Prairie Dog Town

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Meriwether Lewis

On May 20, 1804 Captain Meriwether Lewis wrote in his journal that he was on his way. He was referring to the Lewis and Clark Expedition to the Far West. Still in Missouri on the 23rd they had passed Boone’s Settlement which was founded by Daniel Boone. Later in the day they reached Tavern Cave near present-day St. Albans. Two days later they arrived at La Charette, a village occupied by seven French families. This was the last town the expedition would see, or so they thought. Unknown to them at the time, there were many towns scattered across the plains. They would be the strangest towns these men would ever see, the inhabitants stranger yet.

All along the group had been amused by a Frenchman in their party who had been telling them of some unusual creatures the French called “les petits chiens.” This fellow had entertained them by giving nightly imitations of the “little dogs.” Then in mid September, above the mouth of the Niobrara River, came word from one of their scouts. There was a town up ahead.

After a walk of some forty or fifty feet from the river a faint chirping bark could be heard. A little further on, covering an area of several acres, was their first view of a prairie dog town. The entire area was dotted with dirt mounds about a foot high, each appearing to have a hole in the top, and spaced about ten to thirty feet apart. The inhabitants seemed to number in the hundreds. It could only be guessed at the population remaining in the many burrows.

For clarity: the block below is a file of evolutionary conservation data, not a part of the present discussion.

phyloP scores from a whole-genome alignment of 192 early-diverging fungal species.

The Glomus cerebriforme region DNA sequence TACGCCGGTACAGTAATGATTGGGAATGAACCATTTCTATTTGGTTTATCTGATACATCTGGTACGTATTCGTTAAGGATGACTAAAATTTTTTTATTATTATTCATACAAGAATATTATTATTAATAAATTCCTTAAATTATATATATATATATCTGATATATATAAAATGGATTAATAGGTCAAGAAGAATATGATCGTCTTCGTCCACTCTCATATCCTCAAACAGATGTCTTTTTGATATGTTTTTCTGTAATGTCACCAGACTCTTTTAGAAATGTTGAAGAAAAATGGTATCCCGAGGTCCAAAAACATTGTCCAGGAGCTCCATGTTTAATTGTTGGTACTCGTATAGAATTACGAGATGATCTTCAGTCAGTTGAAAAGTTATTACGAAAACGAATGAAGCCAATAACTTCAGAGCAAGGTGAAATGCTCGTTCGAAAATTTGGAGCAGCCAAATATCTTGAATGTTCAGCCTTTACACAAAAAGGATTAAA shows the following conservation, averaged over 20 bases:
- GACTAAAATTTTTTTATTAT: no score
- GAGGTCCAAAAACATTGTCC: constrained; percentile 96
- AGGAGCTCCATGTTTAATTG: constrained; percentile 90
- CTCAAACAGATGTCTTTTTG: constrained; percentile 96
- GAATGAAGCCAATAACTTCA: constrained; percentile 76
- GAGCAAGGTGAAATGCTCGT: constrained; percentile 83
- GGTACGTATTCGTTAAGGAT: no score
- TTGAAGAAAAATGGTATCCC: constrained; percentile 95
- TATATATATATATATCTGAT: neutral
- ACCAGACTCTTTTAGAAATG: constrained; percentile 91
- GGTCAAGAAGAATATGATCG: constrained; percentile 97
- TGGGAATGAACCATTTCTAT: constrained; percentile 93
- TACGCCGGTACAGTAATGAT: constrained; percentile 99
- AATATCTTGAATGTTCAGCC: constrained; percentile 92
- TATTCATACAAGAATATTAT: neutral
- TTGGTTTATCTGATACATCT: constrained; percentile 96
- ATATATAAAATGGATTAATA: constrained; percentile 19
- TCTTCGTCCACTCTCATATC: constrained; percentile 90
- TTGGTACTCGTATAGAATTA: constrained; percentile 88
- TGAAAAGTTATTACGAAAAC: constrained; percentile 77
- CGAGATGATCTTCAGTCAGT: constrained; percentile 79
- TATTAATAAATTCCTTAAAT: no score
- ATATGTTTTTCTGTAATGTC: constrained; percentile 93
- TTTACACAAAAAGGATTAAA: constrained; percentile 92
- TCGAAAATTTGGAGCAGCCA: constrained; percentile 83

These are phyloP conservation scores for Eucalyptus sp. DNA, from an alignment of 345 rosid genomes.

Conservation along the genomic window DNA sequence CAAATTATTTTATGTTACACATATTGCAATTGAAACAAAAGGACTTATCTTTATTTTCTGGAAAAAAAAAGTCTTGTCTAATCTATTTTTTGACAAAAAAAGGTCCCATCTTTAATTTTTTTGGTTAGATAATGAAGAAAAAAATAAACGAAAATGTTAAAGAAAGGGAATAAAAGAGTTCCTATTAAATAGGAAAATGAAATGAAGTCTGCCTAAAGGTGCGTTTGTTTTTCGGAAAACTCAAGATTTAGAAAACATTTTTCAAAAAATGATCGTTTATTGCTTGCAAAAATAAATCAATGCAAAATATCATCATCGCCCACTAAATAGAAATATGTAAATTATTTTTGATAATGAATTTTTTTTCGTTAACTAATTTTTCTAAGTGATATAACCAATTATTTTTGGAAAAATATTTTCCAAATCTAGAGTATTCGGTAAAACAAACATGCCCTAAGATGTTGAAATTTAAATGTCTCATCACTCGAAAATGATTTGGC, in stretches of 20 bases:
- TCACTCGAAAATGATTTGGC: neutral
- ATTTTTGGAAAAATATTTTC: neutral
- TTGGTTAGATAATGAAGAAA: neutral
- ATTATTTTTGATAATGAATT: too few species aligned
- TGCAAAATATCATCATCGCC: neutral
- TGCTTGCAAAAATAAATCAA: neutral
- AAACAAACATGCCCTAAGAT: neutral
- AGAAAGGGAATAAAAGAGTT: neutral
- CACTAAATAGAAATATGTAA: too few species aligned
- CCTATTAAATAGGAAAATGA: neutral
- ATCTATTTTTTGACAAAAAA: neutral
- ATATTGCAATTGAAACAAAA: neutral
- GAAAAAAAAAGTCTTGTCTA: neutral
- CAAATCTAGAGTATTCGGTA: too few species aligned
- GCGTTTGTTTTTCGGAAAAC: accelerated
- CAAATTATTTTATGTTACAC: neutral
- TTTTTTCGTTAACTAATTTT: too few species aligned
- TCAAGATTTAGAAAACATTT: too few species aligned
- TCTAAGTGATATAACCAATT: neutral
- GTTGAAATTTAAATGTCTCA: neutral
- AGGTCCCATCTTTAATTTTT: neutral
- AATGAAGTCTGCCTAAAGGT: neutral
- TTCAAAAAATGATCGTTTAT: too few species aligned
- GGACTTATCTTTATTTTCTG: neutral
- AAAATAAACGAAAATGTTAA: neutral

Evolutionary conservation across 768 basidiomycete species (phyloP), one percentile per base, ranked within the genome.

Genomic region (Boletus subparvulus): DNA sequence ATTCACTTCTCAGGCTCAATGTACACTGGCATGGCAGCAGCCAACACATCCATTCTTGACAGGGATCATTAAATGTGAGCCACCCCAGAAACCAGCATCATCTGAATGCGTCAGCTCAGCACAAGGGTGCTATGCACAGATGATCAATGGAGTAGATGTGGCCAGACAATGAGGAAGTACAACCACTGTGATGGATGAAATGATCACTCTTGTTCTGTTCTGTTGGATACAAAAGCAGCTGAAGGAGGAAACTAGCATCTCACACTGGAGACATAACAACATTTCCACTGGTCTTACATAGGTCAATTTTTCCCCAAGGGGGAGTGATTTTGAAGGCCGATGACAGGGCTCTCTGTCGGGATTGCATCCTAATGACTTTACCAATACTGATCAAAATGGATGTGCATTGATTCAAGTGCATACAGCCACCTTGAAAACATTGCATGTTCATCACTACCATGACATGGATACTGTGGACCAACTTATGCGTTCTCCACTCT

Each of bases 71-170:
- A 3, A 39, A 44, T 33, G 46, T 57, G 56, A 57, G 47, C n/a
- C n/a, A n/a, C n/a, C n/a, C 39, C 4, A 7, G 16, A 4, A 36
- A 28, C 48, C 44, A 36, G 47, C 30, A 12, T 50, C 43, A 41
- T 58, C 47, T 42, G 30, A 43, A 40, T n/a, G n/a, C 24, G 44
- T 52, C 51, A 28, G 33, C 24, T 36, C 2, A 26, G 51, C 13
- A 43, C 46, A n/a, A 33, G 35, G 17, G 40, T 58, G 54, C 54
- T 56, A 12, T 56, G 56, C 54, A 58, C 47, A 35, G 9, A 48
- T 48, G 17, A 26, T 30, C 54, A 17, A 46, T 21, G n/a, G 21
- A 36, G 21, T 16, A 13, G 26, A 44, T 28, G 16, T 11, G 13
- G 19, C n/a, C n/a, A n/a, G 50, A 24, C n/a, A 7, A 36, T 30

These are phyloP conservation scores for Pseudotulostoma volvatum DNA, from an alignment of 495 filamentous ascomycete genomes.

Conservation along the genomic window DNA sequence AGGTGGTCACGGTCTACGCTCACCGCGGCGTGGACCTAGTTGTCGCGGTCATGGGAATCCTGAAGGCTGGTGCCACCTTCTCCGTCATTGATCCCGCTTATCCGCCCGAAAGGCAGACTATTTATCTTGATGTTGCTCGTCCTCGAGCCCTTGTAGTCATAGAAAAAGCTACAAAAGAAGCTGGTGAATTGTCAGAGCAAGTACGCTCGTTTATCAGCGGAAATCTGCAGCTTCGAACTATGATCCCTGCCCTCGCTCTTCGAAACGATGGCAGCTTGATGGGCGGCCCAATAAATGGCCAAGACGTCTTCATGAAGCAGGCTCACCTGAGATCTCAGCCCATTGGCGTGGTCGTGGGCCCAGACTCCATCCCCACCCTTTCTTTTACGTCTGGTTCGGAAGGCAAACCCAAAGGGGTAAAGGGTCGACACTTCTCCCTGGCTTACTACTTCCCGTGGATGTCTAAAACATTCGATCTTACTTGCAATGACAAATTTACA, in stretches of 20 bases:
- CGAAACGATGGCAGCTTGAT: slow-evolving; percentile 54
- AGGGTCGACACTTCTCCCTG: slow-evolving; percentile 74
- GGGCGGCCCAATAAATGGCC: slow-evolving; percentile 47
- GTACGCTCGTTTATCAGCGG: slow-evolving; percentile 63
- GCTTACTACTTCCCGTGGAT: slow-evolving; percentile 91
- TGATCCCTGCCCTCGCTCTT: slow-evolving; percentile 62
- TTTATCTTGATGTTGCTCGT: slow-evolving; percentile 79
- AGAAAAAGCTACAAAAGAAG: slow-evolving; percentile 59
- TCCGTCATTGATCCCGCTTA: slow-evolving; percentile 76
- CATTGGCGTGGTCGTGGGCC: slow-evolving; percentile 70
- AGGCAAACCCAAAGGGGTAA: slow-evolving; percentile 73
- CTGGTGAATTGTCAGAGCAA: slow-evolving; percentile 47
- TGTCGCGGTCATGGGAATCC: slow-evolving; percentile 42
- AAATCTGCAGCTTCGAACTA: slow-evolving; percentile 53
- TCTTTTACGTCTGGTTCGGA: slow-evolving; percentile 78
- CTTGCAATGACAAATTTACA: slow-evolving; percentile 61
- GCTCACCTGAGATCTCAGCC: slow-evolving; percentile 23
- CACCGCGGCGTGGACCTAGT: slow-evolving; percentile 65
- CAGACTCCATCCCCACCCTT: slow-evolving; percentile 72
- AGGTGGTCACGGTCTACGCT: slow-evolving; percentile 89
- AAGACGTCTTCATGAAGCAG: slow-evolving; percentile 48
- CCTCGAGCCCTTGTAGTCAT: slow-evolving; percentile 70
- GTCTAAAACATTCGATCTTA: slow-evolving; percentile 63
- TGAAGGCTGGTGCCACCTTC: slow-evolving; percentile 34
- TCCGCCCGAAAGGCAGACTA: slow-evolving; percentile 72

These black-tailed dogs of the prairie are not the only inhabitants of their towns or the surrounding area. Unusual as it may seem at first, the buffalo are one of their nearest neighbors. The prairie dog’s favorite site for building is in areas heavily grazed by buffalo. In these areas the taller grasses have been thinned out and the range is largely taken over by buffalo grass and gramas, giving the prairie dog its favored condition for construction. In turn, the buffalo enjoy the bare, dusty areas to wallow in. The burrows are often jointly occupied by small long-legged owls that nest underground in the tunnels. Though not welcomed by the prairie dog, bullsnakes and prairie rattlers often take up residence in the towns, also.

Often the tunnels of a prairie dog town have prevented flooding on the plains. As the main tunnels may go down steeply for ten feet or more they can hold a considerable amount of water. This was a fact that, after considerable effort, dawned upon Meriwether Lewis. He was determined that one of the little dogs would be caught and sent back to the states to President Thomas Jefferson. His men spent several hours trying to capture one of the frisky creatures before they were instructed to start digging. Having excavated to a depth of six feet one of the men ran a pole down into the burrow, and never reached bottom. When someone commented that if they dug any further they’d strike water, Lewis got a grand idea. They would flush the dog out!

Using every bucket and kettle they possessed the men formed a bucket brigade from the prairie dog town to the river. After the equivalent of five for six barrels of water had been dumped into the hole a tiny head appeared. Now Lewis had his prairie dog to send home to the president.